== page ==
Development Lifecycle Requirements
The following requirements govern the development lifecycle:
- Direct commits or self-commits to the master branch are not allowed. All contributions to master MUST come in the form of a Pull Request.
- Pull Requests MUST include not only code changes but also test changes and documentation changes.
- Pull Requests MUST be public and open during a reasonable period of time so that the community can check them and contribute if necessary.
- Pull Requests need to be approved (using the standard GitHub function or a 'LGTM' comment) by all the reviewers involved, i.e. all people that gave their feedback on it. Nonetheless, if a PR has been approved by at least one reviewer, and after a reasonable time for feedback no further comments have been received, the approved Pull Request should be landed as-is.
- Pull Request approval MUST be issued by a third party. Nobody can auto-merge their contributions.
- Before merging an open Pull Request CI status MUST be green.
Apart from the minimal, mandatory lifecycle described above the following guidelines also apply.
The development lifecycle of a FIWARE Generic Enabler SHOULD be as follows:
When developing a new feature / bug try to divide the work into smaller parts. For instance, dividing by frontend and backend implementation. There can be other criteria that might depend on each feature / bug. The aim of this division is to simplify the review process. Big commits are usually hard to review, hard to change later and prone to conflicts.
Once you have divided the work in parts, the implementation of each part SHOULD be done in a different branch that you will use later to Pull Request to the FIWARE Generic Enabler Repository. One recommended practice is that you fork the original repository to your GitHub account and develop the feature in your own branch (which will belong to your own repository). Later, you will make a Pull Request from that branch to the FIWARE Generic Enabler repository. See branching model.
The Pull Request SHOULD include not only the feature's source code but unit or integration tests together with relevant documentation.
At the time of landing (merging), a Pull Request SHOULD include only one commit. While developing you MAY have more than one commit but ultimately only one commit SHOULD remain. For doing so, use the git squash functionality.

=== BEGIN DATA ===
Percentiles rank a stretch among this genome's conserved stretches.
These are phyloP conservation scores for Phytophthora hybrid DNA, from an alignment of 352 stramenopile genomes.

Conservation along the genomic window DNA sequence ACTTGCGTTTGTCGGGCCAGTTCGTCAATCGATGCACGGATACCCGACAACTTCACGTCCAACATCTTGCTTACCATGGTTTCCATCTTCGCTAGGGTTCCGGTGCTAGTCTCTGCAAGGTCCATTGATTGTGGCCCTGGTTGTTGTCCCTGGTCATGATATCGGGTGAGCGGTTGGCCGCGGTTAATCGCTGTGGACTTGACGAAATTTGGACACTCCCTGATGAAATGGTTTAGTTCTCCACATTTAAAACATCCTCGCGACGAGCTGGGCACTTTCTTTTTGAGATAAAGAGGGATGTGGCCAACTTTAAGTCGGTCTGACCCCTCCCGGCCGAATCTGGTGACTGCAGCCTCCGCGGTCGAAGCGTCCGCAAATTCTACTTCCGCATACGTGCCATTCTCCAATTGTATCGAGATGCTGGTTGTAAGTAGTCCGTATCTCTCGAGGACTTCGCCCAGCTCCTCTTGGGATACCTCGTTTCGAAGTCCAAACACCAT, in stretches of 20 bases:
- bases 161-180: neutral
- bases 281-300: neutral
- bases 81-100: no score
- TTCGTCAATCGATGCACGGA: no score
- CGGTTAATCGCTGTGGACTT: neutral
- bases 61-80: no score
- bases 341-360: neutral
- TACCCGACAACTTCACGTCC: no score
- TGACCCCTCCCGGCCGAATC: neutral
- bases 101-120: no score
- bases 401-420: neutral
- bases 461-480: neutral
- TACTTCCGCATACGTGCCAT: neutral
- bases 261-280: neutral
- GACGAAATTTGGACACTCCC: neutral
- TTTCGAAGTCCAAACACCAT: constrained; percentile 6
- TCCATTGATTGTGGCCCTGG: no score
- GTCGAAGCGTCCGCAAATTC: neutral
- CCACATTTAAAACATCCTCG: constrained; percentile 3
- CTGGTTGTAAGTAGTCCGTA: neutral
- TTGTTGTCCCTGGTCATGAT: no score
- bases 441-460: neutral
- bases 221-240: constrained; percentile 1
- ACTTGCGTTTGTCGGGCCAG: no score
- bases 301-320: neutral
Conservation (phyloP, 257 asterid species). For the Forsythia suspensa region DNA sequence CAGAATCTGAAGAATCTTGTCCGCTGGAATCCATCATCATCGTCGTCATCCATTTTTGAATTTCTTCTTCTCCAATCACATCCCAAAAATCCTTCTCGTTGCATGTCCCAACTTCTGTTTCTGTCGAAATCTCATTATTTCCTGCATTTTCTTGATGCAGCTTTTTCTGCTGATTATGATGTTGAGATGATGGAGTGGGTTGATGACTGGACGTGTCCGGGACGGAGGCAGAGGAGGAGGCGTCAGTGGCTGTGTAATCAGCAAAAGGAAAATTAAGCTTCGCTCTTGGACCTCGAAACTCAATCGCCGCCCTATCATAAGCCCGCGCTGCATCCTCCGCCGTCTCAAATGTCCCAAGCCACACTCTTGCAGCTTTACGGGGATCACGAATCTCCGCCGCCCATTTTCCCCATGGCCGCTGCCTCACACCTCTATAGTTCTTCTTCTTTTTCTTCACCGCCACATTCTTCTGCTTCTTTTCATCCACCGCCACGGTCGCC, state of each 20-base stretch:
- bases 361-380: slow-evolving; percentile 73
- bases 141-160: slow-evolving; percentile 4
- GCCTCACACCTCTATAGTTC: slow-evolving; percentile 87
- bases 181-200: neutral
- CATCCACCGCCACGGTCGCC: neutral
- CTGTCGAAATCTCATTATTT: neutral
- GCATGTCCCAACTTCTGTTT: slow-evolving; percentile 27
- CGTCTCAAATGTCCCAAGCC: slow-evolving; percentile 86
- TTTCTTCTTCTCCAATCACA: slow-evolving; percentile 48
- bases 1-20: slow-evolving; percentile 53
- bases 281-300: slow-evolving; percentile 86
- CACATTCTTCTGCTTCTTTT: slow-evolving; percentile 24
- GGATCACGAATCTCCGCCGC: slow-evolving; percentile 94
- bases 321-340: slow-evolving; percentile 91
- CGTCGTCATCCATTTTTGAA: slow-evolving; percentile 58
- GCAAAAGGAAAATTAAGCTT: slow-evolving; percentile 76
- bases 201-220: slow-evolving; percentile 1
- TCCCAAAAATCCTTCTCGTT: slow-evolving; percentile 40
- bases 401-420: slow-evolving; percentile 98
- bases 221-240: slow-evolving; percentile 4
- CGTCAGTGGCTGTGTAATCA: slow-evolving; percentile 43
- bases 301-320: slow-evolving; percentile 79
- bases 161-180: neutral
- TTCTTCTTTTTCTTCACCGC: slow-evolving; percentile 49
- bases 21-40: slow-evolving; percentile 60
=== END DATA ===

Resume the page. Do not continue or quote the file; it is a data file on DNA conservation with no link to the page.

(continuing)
Nonetheless, there can be situations for which a Pull Request might be better explained with more than one commit. In that particular case you SHOULD also try to squash your commits into functionally coherent blocks. Nonetheless, every commit message MUST be descriptive of what feature or bug the code is implementing, for instance:
ISSUE 345. POST Operation /entities. Part I Parsing Requests. ISSUE 345. POST Operation /entities. Part II DB Persistence. ISSUE 345. POST Operation /entities. Part III Rendering Responses.
Once a Pull Request is done, a code review will be performed. Find a competent reviewer that can perform a code review. There can be more than one reviewer but one of them SHOULD be a main developer or technical owner/architect of the project. Typically the reviewer will test the feature, review the code (style, robustness, structure, performance) and suggest some changes. The code review MUST be made using the code review facilities provided by GitHub.
Try to address all the comments suggested by reviewers. If a comment is not going to be addressed a rationale SHOULD be provided.
Wait for a final positive review. This MAY imply one or more iterations over steps 5 and 6.
Land (merge) the new code. But before landing ensure that all tests are passing. Under certain conditions your Pull Request could not be directly landed (merged). In that case you would need to rebase your branch with the master branch, resolve all conflicts, push them and finally merge the new code in the master branch. Nobody can auto-merge their contributions.
If later you discover that new code is breaking something do not hesitate to back out the culprit code. That's the advantage of landing only one commit. Backing out code is as easy as
git revert <commit_hash>.